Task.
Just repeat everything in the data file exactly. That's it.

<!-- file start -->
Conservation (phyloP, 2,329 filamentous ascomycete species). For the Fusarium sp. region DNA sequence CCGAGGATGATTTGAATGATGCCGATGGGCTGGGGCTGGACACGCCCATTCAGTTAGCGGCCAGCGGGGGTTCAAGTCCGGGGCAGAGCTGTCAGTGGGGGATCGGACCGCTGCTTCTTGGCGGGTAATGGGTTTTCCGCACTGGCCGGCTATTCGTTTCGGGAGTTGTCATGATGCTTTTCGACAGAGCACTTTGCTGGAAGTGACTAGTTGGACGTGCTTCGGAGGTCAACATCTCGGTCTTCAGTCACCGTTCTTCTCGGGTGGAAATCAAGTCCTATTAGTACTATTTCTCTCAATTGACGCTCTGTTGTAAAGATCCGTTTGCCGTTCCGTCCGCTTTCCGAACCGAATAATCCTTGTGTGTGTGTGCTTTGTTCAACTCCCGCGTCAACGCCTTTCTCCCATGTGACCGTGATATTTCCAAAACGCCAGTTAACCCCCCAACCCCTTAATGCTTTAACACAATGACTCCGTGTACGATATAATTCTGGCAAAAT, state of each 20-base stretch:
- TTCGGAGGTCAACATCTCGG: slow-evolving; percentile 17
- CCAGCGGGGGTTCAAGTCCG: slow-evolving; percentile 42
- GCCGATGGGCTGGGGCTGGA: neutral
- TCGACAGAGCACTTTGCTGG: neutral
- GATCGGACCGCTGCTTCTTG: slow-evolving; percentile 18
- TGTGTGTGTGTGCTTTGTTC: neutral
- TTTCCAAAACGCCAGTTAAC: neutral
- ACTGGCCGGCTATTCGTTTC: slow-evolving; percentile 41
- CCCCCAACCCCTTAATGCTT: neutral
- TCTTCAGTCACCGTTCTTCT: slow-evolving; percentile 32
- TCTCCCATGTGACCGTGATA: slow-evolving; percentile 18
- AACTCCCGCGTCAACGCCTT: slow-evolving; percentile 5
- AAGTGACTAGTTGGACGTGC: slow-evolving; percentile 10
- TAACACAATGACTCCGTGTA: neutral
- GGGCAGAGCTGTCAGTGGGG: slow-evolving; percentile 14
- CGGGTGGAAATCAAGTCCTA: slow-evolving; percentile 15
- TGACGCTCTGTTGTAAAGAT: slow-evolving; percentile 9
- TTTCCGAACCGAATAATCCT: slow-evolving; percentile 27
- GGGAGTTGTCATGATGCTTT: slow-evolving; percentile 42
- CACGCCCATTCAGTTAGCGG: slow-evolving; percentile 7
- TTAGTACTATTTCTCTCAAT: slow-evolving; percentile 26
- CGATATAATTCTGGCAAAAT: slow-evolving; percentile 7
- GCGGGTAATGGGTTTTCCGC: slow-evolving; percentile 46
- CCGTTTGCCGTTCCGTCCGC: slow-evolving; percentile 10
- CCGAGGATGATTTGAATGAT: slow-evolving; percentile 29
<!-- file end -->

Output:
Conservation (phyloP, 2,329 filamentous ascomycete species). For the Fusarium sp. region DNA sequence CCGAGGATGATTTGAATGATGCCGATGGGCTGGGGCTGGACACGCCCATTCAGTTAGCGGCCAGCGGGGGTTCAAGTCCGGGGCAGAGCTGTCAGTGGGGGATCGGACCGCTGCTTCTTGGCGGGTAATGGGTTTTCCGCACTGGCCGGCTATTCGTTTCGGGAGTTGTCATGATGCTTTTCGACAGAGCACTTTGCTGGAAGTGACTAGTTGGACGTGCTTCGGAGGTCAACATCTCGGTCTTCAGTCACCGTTCTTCTCGGGTGGAAATCAAGTCCTATTAGTACTATTTCTCTCAATTGACGCTCTGTTGTAAAGATCCGTTTGCCGTTCCGTCCGCTTTCCGAACCGAATAATCCTTGTGTGTGTGTGCTTTGTTCAACTCCCGCGTCAACGCCTTTCTCCCATGTGACCGTGATATTTCCAAAACGCCAGTTAACCCCCCAACCCCTTAATGCTTTAACACAATGACTCCGTGTACGATATAATTCTGGCAAAAT, state of each 20-base stretch:
- TTCGGAGGTCAACATCTCGG: slow-evolving; percentile 17
- CCAGCGGGGGTTCAAGTCCG: slow-evolving; percentile 42
- GCCGATGGGCTGGGGCTGGA: neutral
- TCGACAGAGCACTTTGCTGG: neutral
- GATCGGACCGCTGCTTCTTG: slow-evolving; percentile 18
- TGTGTGTGTGTGCTTTGTTC: neutral
- TTTCCAAAACGCCAGTTAAC: neutral
- ACTGGCCGGCTATTCGTTTC: slow-evolving; percentile 41
- CCCCCAACCCCTTAATGCTT: neutral
- TCTTCAGTCACCGTTCTTCT: slow-evolving; percentile 32
- TCTCCCATGTGACCGTGATA: slow-evolving; percentile 18
- AACTCCCGCGTCAACGCCTT: slow-evolving; percentile 5
- AAGTGACTAGTTGGACGTGC: slow-evolving; percentile 10
- TAACACAATGACTCCGTGTA: neutral
- GGGCAGAGCTGTCAGTGGGG: slow-evolving; percentile 14
- CGGGTGGAAATCAAGTCCTA: slow-evolving; percentile 15
- TGACGCTCTGTTGTAAAGAT: slow-evolving; percentile 9
- TTTCCGAACCGAATAATCCT: slow-evolving; percentile 27
- GGGAGTTGTCATGATGCTTT: slow-evolving; percentile 42
- CACGCCCATTCAGTTAGCGG: slow-evolving; percentile 7
- TTAGTACTATTTCTCTCAAT: slow-evolving; percentile 26
- CGATATAATTCTGGCAAAAT: slow-evolving; percentile 7
- GCGGGTAATGGGTTTTCCGC: slow-evolving; percentile 46
- CCGTTTGCCGTTCCGTCCGC: slow-evolving; percentile 10
- CCGAGGATGATTTGAATGAT: slow-evolving; percentile 29